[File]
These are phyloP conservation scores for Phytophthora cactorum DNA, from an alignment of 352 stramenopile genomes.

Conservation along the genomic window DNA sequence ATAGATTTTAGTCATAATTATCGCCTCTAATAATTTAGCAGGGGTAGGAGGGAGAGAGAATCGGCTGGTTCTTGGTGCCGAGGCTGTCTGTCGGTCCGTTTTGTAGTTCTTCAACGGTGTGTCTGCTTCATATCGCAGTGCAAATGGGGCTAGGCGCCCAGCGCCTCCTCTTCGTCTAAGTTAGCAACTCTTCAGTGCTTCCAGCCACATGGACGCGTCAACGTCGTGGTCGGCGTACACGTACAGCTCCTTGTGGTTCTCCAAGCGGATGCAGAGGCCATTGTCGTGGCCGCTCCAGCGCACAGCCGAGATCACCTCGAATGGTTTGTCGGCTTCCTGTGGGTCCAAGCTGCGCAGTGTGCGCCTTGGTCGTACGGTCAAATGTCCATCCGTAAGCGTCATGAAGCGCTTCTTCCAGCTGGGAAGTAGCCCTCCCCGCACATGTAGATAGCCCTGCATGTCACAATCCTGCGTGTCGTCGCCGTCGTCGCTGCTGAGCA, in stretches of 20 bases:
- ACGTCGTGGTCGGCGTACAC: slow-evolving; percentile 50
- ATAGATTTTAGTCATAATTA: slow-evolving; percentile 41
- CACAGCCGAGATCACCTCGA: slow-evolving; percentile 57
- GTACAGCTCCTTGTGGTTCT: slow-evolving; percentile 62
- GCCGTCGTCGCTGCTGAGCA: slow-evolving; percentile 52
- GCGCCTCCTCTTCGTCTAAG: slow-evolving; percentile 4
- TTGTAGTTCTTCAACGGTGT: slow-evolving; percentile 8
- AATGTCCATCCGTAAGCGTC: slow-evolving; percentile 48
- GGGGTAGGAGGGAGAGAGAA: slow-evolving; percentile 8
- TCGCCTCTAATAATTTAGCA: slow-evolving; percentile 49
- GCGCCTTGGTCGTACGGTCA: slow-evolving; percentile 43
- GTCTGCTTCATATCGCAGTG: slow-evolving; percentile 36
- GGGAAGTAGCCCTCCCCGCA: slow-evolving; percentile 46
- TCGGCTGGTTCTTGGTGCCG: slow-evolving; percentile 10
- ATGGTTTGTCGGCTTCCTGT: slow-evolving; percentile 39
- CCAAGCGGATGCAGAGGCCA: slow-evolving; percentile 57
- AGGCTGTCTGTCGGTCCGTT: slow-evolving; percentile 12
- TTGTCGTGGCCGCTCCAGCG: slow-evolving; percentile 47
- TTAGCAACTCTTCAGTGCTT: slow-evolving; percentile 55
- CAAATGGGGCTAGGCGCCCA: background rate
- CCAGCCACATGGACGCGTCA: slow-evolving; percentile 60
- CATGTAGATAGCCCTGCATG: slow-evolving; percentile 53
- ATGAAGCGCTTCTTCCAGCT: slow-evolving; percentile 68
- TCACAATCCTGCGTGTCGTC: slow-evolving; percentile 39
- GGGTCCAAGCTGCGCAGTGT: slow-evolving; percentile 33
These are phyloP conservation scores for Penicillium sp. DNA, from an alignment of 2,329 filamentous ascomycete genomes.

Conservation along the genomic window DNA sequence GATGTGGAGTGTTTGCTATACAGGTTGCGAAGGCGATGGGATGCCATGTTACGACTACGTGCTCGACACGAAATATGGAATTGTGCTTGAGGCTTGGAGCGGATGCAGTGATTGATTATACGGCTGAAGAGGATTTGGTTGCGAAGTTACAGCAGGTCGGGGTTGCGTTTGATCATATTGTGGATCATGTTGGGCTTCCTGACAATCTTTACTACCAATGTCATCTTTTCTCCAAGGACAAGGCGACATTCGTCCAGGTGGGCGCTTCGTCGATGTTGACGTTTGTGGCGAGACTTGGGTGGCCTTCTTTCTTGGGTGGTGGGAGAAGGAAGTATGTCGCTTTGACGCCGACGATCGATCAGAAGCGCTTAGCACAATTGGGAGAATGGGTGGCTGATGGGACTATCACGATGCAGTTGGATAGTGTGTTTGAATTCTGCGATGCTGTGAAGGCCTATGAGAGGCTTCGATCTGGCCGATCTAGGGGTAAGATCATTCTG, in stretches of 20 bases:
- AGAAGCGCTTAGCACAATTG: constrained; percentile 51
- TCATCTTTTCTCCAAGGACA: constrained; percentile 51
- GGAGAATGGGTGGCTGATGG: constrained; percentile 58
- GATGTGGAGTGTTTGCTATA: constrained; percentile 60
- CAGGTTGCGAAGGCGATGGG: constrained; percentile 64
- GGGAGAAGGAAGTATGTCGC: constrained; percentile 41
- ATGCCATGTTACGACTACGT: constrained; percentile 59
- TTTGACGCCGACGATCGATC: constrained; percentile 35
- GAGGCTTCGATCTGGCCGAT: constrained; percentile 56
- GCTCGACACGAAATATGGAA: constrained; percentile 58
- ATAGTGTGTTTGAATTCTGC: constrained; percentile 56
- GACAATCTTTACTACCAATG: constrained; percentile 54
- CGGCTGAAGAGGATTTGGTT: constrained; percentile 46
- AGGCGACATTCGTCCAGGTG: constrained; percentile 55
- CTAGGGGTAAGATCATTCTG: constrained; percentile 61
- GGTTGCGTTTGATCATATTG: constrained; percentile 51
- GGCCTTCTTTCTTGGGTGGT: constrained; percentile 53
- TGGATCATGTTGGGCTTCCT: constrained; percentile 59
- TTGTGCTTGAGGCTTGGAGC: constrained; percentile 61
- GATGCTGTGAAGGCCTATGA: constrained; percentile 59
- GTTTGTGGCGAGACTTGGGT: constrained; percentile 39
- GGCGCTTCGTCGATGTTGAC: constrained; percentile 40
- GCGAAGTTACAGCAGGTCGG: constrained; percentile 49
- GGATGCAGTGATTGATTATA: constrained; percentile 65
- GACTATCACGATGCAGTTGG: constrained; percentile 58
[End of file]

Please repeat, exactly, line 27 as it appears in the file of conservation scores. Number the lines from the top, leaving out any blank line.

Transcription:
- GGGTCCAAGCTGCGCAGTGT: slow-evolving; percentile 33